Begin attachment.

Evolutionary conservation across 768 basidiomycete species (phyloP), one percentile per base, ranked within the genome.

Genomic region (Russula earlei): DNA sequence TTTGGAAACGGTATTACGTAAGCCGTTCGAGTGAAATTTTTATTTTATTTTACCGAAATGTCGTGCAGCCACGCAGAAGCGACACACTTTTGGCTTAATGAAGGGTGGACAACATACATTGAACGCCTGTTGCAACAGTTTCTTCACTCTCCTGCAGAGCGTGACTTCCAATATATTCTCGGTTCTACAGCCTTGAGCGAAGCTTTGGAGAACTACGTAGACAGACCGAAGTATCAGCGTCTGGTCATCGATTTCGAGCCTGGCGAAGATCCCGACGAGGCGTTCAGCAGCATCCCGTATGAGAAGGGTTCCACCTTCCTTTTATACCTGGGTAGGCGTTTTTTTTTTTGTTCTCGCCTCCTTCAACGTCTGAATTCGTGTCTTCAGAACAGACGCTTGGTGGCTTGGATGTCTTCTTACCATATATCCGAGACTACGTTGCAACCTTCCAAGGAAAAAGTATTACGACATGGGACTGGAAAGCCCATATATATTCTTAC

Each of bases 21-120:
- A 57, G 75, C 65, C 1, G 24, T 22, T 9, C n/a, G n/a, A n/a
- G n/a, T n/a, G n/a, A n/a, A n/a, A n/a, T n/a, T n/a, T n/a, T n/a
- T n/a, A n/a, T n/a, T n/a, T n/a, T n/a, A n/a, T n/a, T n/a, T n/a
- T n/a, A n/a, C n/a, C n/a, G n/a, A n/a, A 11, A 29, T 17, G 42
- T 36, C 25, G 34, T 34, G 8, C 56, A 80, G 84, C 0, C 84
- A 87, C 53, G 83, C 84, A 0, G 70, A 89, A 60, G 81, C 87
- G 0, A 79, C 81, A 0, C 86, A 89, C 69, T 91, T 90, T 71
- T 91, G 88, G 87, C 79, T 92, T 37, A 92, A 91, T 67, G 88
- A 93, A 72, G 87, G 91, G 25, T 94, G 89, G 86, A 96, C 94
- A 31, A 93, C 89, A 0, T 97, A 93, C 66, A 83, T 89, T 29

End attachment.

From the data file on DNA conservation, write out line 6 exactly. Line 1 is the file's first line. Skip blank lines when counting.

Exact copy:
- T n/a, A n/a, T n/a, T n/a, T n/a, T n/a, A n/a, T n/a, T n/a, T n/a